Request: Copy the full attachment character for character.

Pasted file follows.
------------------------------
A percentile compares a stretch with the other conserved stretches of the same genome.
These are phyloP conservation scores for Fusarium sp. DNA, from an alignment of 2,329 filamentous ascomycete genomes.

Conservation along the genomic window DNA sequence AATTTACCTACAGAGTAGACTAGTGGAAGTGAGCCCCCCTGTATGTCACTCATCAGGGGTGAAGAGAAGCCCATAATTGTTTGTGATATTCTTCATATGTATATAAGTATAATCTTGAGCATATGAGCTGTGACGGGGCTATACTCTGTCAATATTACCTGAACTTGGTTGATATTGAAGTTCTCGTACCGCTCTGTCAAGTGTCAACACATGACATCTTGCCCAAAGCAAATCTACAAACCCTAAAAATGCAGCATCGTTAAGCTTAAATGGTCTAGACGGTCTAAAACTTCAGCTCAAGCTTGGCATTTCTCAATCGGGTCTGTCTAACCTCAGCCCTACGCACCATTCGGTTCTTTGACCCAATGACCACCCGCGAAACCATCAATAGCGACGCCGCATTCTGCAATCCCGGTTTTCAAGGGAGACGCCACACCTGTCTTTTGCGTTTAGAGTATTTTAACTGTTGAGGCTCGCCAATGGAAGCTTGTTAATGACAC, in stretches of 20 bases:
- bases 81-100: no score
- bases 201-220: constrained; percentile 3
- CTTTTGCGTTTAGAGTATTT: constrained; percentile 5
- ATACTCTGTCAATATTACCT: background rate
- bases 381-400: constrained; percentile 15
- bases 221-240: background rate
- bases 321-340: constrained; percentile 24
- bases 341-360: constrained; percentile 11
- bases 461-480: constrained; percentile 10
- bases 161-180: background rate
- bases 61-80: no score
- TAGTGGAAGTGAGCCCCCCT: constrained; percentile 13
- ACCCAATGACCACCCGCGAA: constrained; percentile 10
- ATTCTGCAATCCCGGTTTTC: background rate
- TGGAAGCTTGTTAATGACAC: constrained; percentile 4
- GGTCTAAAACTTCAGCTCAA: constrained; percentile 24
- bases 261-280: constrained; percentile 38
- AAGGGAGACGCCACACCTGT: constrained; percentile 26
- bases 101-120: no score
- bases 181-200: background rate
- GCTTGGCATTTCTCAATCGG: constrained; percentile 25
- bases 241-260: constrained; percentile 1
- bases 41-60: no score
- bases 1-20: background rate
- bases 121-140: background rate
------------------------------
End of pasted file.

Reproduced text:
A percentile compares a stretch with the other conserved stretches of the same genome.
These are phyloP conservation scores for Fusarium sp. DNA, from an alignment of 2,329 filamentous ascomycete genomes.

Conservation along the genomic window DNA sequence AATTTACCTACAGAGTAGACTAGTGGAAGTGAGCCCCCCTGTATGTCACTCATCAGGGGTGAAGAGAAGCCCATAATTGTTTGTGATATTCTTCATATGTATATAAGTATAATCTTGAGCATATGAGCTGTGACGGGGCTATACTCTGTCAATATTACCTGAACTTGGTTGATATTGAAGTTCTCGTACCGCTCTGTCAAGTGTCAACACATGACATCTTGCCCAAAGCAAATCTACAAACCCTAAAAATGCAGCATCGTTAAGCTTAAATGGTCTAGACGGTCTAAAACTTCAGCTCAAGCTTGGCATTTCTCAATCGGGTCTGTCTAACCTCAGCCCTACGCACCATTCGGTTCTTTGACCCAATGACCACCCGCGAAACCATCAATAGCGACGCCGCATTCTGCAATCCCGGTTTTCAAGGGAGACGCCACACCTGTCTTTTGCGTTTAGAGTATTTTAACTGTTGAGGCTCGCCAATGGAAGCTTGTTAATGACAC, in stretches of 20 bases:
- bases 81-100: no score
- bases 201-220: constrained; percentile 3
- CTTTTGCGTTTAGAGTATTT: constrained; percentile 5
- ATACTCTGTCAATATTACCT: background rate
- bases 381-400: constrained; percentile 15
- bases 221-240: background rate
- bases 321-340: constrained; percentile 24
- bases 341-360: constrained; percentile 11
- bases 461-480: constrained; percentile 10
- bases 161-180: background rate
- bases 61-80: no score
- TAGTGGAAGTGAGCCCCCCT: constrained; percentile 13
- ACCCAATGACCACCCGCGAA: constrained; percentile 10
- ATTCTGCAATCCCGGTTTTC: background rate
- TGGAAGCTTGTTAATGACAC: constrained; percentile 4
- GGTCTAAAACTTCAGCTCAA: constrained; percentile 24
- bases 261-280: constrained; percentile 38
- AAGGGAGACGCCACACCTGT: constrained; percentile 26
- bases 101-120: no score
- bases 181-200: background rate
- GCTTGGCATTTCTCAATCGG: constrained; percentile 25
- bases 241-260: constrained; percentile 1
- bases 41-60: no score
- bases 1-20: background rate
- bases 121-140: background rate